Virtual Success Series: No More Water Cooler

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One of the ways this extended stay home order is affecting us is the separation of our physical community bond. The number of in-person interactions you had in your daily working life will vary according to an infinite number of variables, and this is *not* a science blog, so we’ll simplify it by saying this: if you worked in a traditional workplace (i.e. not remotely), it was probably a lot. And it plummeted from “a lot” down to zero (with co-workers) instantly when the stay home orders went into effect. Without warning, without preparation time, and not by the will of the vast majority of people. We did not choose to suddenly start working from home all at once—it was done out of necessity for our own health and wellbeing.

All of that to say we no longer have those casual “water cooler moments” that may have once been a significant part of our daily work life. I wonder if we were to track these, how many would there be in a typical day—casual conversations, smiles and encouraging words, congratulations on a recent achievement, office gossip or expressions of concern. How many slaps on the shoulder, handshakes, fist bumps, high fives or even just a pat on the arm?

How do you think those casual interactions contribute to trust and build rapport? Another way to think about it is to look at how that trust and rapport may be missing or breaking down ever-so-slightly now that we can no longer have those interactions. The more us humans spend time in one another’s physical presence, the more we tend to relax around one another. I think it causes us to make fewer assumptions about one another, and more likely to approach each other with questions or to get help on something.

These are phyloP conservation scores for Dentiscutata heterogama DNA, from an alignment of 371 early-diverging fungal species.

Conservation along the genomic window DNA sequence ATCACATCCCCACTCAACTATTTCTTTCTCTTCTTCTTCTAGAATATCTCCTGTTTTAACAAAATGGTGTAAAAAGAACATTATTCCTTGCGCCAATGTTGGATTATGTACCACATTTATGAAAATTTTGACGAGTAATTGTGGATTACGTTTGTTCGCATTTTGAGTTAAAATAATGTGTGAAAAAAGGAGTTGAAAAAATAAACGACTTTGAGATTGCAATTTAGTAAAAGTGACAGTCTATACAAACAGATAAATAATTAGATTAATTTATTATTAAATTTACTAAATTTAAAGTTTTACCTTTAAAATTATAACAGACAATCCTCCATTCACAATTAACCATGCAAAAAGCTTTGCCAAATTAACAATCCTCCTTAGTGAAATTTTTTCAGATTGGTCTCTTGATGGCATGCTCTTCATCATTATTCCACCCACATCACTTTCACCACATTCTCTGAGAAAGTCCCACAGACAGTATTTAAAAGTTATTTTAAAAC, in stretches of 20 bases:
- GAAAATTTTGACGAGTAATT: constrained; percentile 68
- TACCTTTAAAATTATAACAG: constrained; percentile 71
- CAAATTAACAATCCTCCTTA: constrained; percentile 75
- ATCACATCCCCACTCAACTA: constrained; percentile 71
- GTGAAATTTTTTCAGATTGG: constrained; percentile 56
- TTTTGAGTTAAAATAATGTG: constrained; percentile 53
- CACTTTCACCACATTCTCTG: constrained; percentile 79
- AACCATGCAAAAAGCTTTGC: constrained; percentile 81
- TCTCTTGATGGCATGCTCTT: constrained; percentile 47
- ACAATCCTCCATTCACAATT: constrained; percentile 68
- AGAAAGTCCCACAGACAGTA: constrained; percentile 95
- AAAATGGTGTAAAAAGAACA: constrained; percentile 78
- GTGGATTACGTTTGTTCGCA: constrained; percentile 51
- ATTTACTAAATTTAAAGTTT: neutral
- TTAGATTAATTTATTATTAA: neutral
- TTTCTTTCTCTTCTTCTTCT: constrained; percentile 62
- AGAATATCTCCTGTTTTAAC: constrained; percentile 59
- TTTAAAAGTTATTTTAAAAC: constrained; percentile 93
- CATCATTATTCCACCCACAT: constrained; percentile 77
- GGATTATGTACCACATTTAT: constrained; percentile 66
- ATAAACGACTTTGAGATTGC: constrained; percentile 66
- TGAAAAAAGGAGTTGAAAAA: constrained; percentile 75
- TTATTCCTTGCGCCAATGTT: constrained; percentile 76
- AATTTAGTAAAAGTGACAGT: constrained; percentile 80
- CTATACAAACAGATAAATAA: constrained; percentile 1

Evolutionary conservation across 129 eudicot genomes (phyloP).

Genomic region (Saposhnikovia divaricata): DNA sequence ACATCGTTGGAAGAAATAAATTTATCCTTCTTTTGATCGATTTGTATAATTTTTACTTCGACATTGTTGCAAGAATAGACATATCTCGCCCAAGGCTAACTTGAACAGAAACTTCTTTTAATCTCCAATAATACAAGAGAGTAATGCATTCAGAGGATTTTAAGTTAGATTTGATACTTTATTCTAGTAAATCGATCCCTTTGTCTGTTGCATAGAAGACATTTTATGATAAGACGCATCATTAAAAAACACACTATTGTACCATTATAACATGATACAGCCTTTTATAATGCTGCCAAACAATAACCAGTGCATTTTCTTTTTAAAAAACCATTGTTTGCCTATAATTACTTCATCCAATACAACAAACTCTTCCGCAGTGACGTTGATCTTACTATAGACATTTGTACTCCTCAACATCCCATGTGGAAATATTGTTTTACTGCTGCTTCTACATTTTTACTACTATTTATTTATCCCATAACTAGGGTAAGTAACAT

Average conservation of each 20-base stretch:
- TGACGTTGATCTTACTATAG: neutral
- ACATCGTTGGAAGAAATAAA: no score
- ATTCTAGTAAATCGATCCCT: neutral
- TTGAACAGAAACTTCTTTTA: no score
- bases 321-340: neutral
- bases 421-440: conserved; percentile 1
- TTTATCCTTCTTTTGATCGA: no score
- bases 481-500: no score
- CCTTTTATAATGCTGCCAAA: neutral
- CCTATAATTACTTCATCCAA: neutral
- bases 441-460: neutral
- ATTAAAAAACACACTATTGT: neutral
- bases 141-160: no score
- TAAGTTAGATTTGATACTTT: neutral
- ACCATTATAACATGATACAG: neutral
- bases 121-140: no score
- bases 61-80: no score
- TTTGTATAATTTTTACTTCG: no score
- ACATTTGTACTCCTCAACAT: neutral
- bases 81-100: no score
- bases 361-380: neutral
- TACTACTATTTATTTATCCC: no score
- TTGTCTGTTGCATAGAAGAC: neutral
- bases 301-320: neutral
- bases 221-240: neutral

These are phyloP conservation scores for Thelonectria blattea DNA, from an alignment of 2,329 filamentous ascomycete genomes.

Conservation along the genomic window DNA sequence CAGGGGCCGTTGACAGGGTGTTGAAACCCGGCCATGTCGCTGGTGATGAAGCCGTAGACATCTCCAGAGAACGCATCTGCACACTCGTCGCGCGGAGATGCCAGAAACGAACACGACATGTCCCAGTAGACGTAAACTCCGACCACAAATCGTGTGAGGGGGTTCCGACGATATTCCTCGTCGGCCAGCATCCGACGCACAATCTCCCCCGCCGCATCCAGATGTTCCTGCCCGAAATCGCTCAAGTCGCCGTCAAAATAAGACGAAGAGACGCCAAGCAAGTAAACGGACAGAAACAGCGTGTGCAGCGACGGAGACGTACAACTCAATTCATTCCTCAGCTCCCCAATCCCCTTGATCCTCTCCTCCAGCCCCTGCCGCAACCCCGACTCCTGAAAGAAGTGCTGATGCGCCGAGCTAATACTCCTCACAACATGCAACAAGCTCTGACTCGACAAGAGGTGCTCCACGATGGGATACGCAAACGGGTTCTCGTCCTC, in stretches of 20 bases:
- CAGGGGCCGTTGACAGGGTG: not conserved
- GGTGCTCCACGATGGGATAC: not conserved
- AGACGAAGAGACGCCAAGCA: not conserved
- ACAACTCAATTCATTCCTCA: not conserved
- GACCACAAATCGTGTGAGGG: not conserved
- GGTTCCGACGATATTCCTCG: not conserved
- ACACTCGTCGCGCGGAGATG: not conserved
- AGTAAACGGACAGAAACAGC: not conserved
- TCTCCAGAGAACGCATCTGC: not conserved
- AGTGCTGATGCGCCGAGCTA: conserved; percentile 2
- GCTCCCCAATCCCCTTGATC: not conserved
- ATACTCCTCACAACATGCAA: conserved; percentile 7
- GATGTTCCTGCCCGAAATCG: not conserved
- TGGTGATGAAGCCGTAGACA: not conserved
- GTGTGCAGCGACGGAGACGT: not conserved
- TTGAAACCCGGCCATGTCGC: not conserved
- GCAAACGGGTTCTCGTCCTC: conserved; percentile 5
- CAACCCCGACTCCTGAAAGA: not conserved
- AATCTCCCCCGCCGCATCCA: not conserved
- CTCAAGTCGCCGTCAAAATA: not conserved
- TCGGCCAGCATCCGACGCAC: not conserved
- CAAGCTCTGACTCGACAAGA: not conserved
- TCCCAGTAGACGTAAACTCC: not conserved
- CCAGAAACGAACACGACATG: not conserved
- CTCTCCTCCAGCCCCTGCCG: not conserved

So what now? We’ve been isolated for quite a while, and in many places, there’s still a lot of uncertainty about how, when and if we will begin the return to the workplace. When we do, those interactions we once took for granted and didn’t give much thought to will be front and center on everyone’s mind by necessity.

But before we even get back to work (and whatever this “new normal” will look like), what can you do to foster those connections right now?

It all comes down to acting with intention.

I invite you to a challenge in the coming week:

  1. Pick five of your co-workers
  2. Choose a Zoom call, Google Hangout, or whatever platform you use to see one another on camera.
  3. Invite one person per day to connect with you for 30 minutes on said platform, camera on. Bonus points if you invite them to pour their favorite beverage of choice and make it a virtual “catch up drink”, whether alcoholic or not.
  4. Connect on a human level. Ask how they are doing. No, REALLY how they are doing. What’s new? What are they doing in their non-working time? How is their family? Reading or watching anything worth sharing? What do they miss most about work? What do they miss least?
  5. Leave work off the agenda. Likely you have plenty of chances to connect about work, so let this be a more intentional time to have a “water cooler moment”.

We would love to hear how this goes for you and what value you take from it. Leave us a comment! And stay safe out there.

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